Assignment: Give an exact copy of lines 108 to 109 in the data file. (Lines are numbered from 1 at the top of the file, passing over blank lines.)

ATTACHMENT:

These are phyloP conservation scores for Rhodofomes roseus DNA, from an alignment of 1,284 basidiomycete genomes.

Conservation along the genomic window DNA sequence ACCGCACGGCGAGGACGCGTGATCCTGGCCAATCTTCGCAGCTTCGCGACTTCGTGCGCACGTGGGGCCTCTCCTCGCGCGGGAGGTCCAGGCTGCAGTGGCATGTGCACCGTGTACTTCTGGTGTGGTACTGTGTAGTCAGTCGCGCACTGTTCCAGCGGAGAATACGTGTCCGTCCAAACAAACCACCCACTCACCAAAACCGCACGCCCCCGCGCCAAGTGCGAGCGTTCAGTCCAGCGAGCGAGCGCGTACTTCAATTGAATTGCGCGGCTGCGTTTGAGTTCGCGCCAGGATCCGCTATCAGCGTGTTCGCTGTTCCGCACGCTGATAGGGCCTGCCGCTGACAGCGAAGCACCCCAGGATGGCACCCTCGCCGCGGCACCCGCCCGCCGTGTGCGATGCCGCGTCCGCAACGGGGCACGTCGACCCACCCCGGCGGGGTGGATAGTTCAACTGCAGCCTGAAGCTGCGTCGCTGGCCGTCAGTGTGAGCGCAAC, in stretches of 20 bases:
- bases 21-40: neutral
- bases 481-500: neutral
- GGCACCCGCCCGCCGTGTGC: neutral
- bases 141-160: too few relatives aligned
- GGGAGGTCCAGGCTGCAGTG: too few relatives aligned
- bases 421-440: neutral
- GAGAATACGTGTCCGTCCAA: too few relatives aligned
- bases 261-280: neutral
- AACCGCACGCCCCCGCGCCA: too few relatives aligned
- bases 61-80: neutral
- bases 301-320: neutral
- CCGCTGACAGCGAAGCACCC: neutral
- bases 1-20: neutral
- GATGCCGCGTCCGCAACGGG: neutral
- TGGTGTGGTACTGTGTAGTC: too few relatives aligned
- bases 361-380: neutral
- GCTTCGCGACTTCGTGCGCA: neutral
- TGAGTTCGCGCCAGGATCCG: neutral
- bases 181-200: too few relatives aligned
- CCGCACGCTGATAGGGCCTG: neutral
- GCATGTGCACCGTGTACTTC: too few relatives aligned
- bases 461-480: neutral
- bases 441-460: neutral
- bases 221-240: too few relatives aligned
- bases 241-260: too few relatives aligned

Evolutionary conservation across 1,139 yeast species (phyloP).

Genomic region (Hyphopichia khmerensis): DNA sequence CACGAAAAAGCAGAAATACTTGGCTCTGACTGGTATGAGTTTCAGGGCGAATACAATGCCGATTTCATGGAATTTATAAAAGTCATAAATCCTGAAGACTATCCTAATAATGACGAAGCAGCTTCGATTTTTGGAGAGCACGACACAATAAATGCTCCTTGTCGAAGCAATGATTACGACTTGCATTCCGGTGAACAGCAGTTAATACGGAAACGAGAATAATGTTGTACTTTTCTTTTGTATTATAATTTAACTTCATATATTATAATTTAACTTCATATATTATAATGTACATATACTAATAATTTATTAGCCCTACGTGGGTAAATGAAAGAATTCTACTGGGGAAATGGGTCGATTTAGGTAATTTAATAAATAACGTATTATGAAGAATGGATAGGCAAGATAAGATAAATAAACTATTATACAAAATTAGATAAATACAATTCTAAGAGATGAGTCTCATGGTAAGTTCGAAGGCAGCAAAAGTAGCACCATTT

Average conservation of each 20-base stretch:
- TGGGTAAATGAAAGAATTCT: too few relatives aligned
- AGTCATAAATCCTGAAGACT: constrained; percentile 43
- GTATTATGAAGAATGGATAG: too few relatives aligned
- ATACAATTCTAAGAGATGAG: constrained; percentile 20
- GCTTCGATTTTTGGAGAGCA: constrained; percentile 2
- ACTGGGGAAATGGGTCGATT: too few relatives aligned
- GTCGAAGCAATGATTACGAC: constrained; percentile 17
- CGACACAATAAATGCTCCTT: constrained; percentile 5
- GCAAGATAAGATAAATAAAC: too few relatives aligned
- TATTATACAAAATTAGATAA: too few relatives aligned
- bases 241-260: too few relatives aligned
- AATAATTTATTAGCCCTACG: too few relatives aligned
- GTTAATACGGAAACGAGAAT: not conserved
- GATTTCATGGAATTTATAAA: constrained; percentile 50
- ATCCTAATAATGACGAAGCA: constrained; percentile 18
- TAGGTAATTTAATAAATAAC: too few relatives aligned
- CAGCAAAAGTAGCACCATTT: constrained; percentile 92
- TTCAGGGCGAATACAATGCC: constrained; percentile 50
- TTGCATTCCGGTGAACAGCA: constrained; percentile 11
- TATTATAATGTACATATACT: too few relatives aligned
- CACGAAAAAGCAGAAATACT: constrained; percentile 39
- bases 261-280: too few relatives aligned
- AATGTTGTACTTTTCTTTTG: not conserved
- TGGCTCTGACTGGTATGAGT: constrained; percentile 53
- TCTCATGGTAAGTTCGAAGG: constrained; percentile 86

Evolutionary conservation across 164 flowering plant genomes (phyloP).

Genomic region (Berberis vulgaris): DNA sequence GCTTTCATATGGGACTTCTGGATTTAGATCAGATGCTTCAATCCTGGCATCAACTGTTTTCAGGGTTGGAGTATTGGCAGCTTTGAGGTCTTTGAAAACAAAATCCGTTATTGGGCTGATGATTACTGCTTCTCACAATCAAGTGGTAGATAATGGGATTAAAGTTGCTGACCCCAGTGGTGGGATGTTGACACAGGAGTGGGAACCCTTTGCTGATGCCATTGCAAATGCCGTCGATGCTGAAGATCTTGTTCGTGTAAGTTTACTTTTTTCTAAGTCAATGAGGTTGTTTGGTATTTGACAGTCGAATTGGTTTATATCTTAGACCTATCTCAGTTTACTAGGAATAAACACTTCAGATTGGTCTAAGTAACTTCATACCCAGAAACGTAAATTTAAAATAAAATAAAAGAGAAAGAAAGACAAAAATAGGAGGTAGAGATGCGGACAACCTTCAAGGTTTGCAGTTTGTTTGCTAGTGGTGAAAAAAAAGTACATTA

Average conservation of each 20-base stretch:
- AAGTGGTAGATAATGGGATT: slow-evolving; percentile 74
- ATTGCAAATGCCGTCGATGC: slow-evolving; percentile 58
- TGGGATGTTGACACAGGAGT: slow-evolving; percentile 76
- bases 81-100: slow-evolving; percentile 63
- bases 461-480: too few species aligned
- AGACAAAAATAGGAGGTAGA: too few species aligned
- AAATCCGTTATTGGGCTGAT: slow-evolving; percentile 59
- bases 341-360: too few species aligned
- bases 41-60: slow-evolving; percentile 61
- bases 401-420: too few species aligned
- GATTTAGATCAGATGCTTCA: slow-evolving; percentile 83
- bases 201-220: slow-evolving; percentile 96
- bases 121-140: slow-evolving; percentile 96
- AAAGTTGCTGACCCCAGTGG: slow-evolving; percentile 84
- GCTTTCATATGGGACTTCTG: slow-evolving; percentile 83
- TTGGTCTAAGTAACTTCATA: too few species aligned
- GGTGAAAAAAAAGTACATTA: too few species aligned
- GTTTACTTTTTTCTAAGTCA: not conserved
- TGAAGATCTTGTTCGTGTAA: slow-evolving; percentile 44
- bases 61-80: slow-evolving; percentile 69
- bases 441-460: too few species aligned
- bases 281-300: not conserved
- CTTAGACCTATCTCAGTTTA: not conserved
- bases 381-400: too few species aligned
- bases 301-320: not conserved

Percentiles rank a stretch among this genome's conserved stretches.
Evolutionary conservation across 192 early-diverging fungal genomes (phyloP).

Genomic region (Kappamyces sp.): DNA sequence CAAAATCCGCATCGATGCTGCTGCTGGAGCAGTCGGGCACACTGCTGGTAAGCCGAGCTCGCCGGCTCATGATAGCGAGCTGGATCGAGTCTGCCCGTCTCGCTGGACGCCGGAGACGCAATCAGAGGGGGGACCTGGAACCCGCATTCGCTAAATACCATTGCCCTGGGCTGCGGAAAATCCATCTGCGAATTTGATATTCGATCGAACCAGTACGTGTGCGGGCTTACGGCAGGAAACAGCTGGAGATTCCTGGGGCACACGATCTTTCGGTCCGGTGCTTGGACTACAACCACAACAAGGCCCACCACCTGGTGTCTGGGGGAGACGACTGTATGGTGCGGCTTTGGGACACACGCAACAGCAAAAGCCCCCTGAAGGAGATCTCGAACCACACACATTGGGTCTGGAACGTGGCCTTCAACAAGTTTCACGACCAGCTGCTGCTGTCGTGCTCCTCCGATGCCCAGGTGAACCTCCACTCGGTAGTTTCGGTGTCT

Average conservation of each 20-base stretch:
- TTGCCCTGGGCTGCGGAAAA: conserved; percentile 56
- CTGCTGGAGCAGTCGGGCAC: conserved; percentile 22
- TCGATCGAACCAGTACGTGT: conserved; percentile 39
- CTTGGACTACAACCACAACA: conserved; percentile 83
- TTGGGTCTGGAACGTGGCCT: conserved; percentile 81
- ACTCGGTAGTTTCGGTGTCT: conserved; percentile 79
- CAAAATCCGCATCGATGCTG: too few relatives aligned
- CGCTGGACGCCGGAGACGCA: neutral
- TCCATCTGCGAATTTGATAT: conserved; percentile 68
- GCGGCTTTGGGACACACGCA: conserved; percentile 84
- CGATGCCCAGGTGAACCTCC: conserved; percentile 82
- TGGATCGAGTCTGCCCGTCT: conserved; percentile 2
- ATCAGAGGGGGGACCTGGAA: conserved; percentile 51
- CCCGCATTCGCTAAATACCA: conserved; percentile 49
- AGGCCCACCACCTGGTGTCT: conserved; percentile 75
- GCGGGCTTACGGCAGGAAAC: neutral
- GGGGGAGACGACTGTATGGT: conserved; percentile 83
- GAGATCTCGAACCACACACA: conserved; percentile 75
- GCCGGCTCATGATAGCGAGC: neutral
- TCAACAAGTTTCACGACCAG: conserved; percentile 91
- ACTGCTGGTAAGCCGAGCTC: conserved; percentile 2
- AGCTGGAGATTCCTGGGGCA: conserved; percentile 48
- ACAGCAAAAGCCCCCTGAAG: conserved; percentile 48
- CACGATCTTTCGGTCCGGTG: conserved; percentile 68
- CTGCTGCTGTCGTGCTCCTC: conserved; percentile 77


- ACTGCTGGTAAGCCGAGCTC: conserved; percentile 2
- AGCTGGAGATTCCTGGGGCA: conserved; percentile 48